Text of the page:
sailing log: 2010-06-26

I was pretty frustrated that my 1st sail of the year wasn’t until late June, but I tend to be pretty good at making excuses (trying to wrap up things with the kids at school, need to finalize some repairs like the foam block reset, etc.) as to why it took me that long.  either way, we had scheduled a camping trip for Tawas Bay, Michigan (I just blogged about the camping trip), and one of my main goals on the trip was to get the Sunfish out on the water for a sail.  I said this about launching the Sunfish in the camping trip post:

since the water was so shallow so far out at the campground beach, I had to drive out of the campground, and noticed a marina right away with a public launch ($5 or so), but it was much more suited to much larger sailboats or powerboats.  I continued just a short way down the road and found a free public launch and used that.  the ramp was not really developed at all, and parking was quite limited.  it was really just a bit of sand where you could back your trailer up to (or in the case of one local I saw – just drive your big ol’ pickup truck and trailer right out in the water to drop off yer jet-ski).  …  the water was quite shallow still – I had to walk the boat out maybe a few hundred feet before I could drop the daggerboard and hop on to start sailing.

this was my first live (at the water) test of my Sunfish PVC dolly, so I was excited to see how well it would do.  (remember: it was on the drive up to Tawas Bay, though, that I almost lost the dolly wheels – and decided to update the dolly to have cotter pins to keep the wheels on.) the hard-packed sand “ramp” or access point worked really well with the PVC dolly, though – I was able to easily slide the Sunfish off the trailer onto the dolly, and then roll it down to the water and drop the Sunfish off there while I went back to get the rest of the sailing gear.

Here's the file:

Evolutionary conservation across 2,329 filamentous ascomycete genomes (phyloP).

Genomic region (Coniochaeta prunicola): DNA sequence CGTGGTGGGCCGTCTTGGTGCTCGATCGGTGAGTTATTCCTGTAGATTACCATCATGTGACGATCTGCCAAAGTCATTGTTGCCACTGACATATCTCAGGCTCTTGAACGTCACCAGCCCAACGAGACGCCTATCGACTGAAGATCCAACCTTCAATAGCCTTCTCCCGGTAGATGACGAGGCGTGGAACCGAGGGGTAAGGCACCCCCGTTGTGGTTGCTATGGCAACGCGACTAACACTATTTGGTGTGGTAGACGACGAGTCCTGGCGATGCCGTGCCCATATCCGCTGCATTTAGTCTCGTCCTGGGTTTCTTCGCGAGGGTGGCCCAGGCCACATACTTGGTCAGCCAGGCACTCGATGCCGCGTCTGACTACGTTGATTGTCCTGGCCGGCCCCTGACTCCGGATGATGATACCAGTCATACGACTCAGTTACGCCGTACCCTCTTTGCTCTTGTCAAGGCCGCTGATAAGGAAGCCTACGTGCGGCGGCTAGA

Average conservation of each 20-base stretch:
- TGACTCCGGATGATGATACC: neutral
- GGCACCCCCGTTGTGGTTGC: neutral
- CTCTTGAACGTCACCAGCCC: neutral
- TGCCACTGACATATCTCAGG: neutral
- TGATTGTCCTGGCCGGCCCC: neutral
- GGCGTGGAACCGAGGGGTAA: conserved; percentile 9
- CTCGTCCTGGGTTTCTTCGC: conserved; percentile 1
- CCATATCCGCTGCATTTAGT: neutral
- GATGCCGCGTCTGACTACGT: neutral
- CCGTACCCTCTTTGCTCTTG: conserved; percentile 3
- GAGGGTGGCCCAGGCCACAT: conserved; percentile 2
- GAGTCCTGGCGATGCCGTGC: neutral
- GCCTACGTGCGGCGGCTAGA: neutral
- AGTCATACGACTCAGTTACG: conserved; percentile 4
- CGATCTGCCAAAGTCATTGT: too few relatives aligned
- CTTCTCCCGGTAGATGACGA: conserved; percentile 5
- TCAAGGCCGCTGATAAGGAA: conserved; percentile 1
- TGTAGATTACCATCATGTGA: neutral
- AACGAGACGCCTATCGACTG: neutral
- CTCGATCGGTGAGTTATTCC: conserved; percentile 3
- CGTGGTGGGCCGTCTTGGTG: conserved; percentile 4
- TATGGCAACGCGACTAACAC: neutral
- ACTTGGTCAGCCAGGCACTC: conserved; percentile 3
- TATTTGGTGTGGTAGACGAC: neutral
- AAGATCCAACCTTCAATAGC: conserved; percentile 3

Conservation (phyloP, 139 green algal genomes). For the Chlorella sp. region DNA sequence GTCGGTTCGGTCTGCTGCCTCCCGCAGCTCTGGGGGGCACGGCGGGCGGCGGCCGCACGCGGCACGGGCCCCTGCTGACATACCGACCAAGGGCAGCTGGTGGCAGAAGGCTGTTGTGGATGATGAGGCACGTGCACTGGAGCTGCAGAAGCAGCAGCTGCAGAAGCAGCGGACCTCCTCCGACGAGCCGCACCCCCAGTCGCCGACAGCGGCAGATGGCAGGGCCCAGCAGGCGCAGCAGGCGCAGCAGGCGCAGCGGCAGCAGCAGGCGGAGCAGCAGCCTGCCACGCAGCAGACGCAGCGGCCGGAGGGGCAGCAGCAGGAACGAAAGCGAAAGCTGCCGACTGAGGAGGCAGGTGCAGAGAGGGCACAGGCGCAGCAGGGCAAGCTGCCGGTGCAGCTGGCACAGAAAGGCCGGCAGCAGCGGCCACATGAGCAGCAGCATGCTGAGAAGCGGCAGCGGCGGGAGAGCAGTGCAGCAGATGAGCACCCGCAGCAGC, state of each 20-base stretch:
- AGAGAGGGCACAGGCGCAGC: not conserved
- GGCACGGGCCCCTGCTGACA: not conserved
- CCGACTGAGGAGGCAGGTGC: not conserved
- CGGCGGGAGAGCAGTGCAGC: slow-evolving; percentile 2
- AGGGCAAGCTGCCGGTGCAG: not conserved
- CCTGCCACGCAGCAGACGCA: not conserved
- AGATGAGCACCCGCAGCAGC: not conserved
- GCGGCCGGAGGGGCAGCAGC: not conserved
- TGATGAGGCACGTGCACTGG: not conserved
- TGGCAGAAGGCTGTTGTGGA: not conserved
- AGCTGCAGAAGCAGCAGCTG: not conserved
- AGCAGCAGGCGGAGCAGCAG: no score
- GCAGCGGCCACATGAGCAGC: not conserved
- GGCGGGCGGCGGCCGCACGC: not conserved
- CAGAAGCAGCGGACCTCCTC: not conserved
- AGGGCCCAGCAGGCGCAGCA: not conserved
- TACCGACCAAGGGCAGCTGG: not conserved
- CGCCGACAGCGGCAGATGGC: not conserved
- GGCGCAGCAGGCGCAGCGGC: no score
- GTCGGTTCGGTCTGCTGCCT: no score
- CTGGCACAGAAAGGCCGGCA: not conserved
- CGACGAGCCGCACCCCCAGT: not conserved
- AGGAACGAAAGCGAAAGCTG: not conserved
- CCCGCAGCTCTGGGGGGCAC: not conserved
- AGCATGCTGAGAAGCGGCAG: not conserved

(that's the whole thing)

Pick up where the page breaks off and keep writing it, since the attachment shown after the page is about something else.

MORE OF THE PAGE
over the early spring, I had purchased a few new upgrades, and I was pretty excited to try them out for the 1st time.  I had sprung for the replica FRP daggerboard (the non-class-legal, but much cheaper version) and a new hiking strap – both from Intensity Sails, a complete new set of Sunfish rigging lines from APS (the recreational package, SF110), my new mainsheet block setup (I’m using just the Harken 2135 carbo ratchet block, with a Harken 150 cam cleat mounted on the cockpit lip if I need to cleat off – the block hooks to the eyestrap shown in the picture below), a new tiller extension with the universal joint, and some new sailing gloves.

as I was fiddling with getting my new mainsheet and halyard lines rigged correctly on the Sunfish, another gentleman was rigging up his older AMF Force 5 at the same launch, and he set off sailing just before I did.  I was (finally) ready to get going, so I pulled on my shorty wetsuit, and waded out a couple hundred feet with the Sunfish to get out of the shallow water.

as I don’t have a wind-meter, I can’t really say for sure what the wind speed was at the time – but it was fairly strong.  there was almost nothing along the shoreline for me to use as a gauge for the wind speed and direction – just 1 flag at the nearby marina, and it was flapping pretty steadily.  I set off on a beam reach to start out, sailed for a short while, and decided to make my 1st turn.